RIGHTS OF A TENANT UNDER INDIAN LAW

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We have heard of numerous instances of harassment either by a landlord towards the tenant or vice-versa. This aims at offering information about the rights of tenants and how they can protect themselves from a troublesome landlord. So, here are the rights that the tenants must be aware of-

  • Right to have full information about the condition of the house- A tenant has the right to a house that is fit to be lived in. Unsafe conditions, such as holes in the floor, plaster coming down from the ceiling, bad wiring, and the like are considered unfit. It is the landlord’s responsibility to see that the house meets the minimum standards of accommodation.

  • As per the law, a tenant should be fully informed of all the contents, terms and conditions of the contract and only upon the consent of the tenant can the agreement be signed by both the parties which then become a valid document.

  • Right to have a copy of the tenancy agreement- Both the parties will have to maintain a copy each of the agreement all the time. The tenant is also entitled to have appropriate contact information (telephone numbers, email addresses, postal addresses, etc.) and the landlord can be contacted at any point of time.

  •  Right to privacy- The tenant has the right to privacy. The landlord cannot walk into the house without prior permission or intimation unless there is a true emergency like a fire or a flood in the bathroom.

  • It is considered unlawful for a landlord to disconnect essential services such as electricity and water or restrict a tenant from using common amenities for recovery of rental dues or for other reasons. If a landlord executes any such brutalities, the tenant can approach the Rent Control Court to restore essential services and act against the landlord.

  • If the landlord harasses the tenant by asking to evict the premises without any lawful reason and fails to accept rent, the tenant can first issue a notice in writing to the landlord, asking for details of a bank into which the tenant can directly deposit the rent to the credit of the landlord. If the landlord fails to respond, the rent can be sent via money order to the landlord. If this attempt to pay the rent also fails, the tenant must immediately file an application before a Rent Control Court to deposit further rents in court.

  • As far as eviction is concerned, the landlord would have to file a petition before the competent Rent Control Court to seek eviction of the tenant. Under the Rent Control Act, landlords can evict tenants only under specific grounds, which include wilful default in rent payment, subletting without the prior consent, causing nuisance or when the landlord himself requires premises for personal occupation.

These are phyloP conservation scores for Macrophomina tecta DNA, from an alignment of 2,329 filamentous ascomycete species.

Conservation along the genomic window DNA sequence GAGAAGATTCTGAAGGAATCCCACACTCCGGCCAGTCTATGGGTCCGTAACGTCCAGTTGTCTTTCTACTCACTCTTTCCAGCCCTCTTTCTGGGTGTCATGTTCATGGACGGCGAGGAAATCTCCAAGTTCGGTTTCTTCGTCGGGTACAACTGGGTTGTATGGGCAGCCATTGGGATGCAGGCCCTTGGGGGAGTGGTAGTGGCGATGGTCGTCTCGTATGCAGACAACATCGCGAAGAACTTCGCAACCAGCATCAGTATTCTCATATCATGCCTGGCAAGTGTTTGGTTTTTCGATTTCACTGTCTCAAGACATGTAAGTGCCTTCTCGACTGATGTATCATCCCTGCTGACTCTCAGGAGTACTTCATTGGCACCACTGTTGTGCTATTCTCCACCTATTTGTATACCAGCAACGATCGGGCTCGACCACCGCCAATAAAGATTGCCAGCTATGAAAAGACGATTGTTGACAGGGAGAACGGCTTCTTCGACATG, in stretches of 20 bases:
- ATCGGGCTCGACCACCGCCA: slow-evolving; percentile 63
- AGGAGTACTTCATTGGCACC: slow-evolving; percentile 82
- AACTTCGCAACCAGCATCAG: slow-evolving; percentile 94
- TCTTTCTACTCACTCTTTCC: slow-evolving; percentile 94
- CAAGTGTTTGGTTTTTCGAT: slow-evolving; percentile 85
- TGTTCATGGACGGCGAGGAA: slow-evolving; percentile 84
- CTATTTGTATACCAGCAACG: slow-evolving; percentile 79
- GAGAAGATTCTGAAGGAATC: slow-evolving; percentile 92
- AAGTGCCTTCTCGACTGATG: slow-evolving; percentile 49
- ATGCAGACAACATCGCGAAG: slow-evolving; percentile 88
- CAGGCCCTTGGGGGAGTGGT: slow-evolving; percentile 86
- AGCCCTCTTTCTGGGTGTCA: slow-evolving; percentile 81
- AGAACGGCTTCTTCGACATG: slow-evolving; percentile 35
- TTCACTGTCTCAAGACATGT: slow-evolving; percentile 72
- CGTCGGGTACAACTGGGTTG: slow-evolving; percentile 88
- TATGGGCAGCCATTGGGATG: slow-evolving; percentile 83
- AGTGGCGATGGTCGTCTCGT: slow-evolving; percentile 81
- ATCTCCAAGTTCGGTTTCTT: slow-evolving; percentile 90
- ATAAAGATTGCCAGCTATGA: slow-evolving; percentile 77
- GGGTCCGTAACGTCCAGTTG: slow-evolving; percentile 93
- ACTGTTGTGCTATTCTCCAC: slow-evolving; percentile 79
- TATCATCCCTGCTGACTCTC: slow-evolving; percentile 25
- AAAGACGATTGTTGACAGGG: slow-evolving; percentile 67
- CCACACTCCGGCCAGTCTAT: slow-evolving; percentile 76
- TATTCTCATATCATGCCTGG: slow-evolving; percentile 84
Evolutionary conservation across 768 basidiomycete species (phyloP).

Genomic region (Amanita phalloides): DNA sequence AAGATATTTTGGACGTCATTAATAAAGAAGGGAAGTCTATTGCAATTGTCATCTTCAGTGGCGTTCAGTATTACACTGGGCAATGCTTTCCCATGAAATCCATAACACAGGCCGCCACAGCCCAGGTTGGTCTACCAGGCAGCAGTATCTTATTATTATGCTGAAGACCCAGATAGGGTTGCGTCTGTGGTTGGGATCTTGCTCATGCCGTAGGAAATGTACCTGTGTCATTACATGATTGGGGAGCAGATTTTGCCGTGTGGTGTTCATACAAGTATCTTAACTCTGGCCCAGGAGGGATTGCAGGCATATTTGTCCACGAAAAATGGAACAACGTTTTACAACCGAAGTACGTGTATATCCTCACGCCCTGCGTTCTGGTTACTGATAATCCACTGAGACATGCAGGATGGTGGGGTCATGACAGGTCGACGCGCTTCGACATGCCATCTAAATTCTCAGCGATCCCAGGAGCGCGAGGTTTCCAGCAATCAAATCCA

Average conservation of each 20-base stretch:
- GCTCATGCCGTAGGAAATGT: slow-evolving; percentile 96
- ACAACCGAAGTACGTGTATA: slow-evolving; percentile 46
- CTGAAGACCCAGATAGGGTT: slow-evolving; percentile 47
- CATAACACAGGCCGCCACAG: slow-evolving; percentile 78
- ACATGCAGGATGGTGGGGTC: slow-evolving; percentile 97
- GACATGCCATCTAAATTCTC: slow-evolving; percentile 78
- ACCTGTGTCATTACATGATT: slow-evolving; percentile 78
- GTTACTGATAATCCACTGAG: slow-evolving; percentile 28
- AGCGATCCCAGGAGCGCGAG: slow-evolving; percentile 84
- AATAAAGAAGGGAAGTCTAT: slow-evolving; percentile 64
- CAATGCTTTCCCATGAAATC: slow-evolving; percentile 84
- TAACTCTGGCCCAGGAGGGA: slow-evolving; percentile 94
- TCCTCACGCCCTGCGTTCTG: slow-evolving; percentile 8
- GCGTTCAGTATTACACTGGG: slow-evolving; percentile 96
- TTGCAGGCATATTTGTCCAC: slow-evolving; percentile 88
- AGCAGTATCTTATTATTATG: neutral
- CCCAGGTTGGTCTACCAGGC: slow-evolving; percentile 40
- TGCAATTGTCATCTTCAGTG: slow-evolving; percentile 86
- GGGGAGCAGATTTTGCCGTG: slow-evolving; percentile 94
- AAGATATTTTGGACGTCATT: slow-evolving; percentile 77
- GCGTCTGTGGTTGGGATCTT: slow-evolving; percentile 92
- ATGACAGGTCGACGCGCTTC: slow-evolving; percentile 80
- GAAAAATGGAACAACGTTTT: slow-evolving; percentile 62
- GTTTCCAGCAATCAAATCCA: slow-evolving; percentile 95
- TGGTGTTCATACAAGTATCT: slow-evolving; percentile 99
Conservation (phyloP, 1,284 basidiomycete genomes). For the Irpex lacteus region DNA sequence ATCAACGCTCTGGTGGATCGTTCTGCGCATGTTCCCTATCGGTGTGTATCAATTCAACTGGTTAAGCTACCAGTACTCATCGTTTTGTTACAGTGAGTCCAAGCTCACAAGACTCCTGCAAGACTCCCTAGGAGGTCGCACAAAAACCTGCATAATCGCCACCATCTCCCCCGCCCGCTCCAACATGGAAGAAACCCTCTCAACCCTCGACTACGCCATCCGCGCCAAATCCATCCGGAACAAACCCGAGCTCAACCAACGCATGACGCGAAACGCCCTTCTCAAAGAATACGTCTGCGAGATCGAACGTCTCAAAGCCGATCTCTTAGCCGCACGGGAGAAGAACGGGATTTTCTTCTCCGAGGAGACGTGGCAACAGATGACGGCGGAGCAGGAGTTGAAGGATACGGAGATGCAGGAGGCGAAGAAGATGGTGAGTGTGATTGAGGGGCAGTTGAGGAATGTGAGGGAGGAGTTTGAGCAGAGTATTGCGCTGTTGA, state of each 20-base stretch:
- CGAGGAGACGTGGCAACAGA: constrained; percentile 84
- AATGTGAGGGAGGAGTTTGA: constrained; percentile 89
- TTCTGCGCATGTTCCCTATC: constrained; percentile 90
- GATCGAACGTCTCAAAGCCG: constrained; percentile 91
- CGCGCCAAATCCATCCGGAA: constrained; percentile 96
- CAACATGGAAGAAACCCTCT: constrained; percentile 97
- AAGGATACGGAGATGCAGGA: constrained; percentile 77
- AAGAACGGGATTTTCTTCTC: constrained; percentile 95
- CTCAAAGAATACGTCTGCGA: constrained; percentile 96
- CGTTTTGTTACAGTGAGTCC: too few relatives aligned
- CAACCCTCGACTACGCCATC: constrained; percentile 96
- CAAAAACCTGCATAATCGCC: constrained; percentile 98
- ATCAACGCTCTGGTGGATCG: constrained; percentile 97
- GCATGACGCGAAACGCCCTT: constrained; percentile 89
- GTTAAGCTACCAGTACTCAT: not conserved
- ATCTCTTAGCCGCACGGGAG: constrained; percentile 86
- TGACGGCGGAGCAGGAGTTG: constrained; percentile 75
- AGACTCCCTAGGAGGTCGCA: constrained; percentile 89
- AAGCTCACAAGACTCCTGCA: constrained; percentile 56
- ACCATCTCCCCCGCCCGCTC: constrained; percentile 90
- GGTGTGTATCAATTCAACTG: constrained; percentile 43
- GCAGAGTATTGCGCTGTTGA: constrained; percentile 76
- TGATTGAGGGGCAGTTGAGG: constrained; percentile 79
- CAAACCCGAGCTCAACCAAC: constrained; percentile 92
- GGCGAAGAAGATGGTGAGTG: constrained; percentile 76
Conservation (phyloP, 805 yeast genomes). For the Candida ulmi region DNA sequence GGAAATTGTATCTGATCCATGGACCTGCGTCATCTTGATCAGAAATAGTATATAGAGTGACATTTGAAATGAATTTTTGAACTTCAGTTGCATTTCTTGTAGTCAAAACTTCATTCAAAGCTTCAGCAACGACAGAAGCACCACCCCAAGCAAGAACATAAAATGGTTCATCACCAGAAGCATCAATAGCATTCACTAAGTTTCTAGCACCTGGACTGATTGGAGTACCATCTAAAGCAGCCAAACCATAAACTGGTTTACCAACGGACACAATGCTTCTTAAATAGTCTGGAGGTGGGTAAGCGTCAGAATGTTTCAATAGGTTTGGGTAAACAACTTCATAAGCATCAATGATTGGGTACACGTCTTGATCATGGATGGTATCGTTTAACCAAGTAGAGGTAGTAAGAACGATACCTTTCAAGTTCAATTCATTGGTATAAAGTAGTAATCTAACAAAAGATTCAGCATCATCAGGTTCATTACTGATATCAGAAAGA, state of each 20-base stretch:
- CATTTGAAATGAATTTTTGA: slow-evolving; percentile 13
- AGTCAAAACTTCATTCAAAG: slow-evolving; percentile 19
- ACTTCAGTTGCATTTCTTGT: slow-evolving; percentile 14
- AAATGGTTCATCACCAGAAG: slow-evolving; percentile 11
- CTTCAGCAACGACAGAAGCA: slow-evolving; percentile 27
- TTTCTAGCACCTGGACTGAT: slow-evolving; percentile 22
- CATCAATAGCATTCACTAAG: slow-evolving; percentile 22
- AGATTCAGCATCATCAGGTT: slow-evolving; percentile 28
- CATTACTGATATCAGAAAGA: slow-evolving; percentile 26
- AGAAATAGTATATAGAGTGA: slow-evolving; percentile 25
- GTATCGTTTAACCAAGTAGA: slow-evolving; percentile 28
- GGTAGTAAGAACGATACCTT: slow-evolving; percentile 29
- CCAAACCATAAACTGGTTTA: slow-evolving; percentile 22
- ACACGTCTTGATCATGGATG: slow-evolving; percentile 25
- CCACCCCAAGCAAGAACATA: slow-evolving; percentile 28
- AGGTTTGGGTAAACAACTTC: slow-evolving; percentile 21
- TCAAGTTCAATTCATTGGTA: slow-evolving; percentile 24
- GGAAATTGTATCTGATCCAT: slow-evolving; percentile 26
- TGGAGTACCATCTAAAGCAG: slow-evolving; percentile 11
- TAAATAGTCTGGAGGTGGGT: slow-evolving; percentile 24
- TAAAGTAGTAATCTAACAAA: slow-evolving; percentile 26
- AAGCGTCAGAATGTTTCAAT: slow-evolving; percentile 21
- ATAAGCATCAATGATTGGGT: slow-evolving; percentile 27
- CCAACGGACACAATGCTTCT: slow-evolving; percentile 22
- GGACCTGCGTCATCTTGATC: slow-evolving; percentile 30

• Right to reimbursement- The tenant is entitled to reimbursement for any repairs that he/she carries out that are the landlord’s responsibility.

  • The tenant is entitled to have visitors to stay overnight or for short periods unless specifically forbidden in the tenancy agreement. The landlord must be informed if the tenant has an extra person moving in.

  • The tenant is entitled to a certain amount of notice of the termination of tenancy.

  • The landlord must return the deposit to the Tenant at the end of the lease term with interest set by a statute.

  • Legal heirs of the tenant are also tenants and are entitled to receive all the protection available to the tenant under the Rent Control Act of various states. However, it is the choice of the legal heir if he wants to renew the contract with the landlord and continue to stay.

  • The tenant is entitled to refer any disputes to the Residential Tenancies Board (RTB) without being penalized for doing so. A tenant has the right to a copy of any register entry held by the RTB dealing with the tenancy.

  • All homes for rent must have a Building Energy Rating (BER) stating how energy-efficient the home is. This will help the tenant make an informed choice when comparing properties to rent.

  • It is relevant to note that in the case of contractual tenancy, which is granted for a specific period, the landlord will not be entitled to apply for possession of the building for his own bona fide additional accommodation. However, it is necessary for the tenant to establish contractual tenancy under a registered rental agreement where registration is mandated.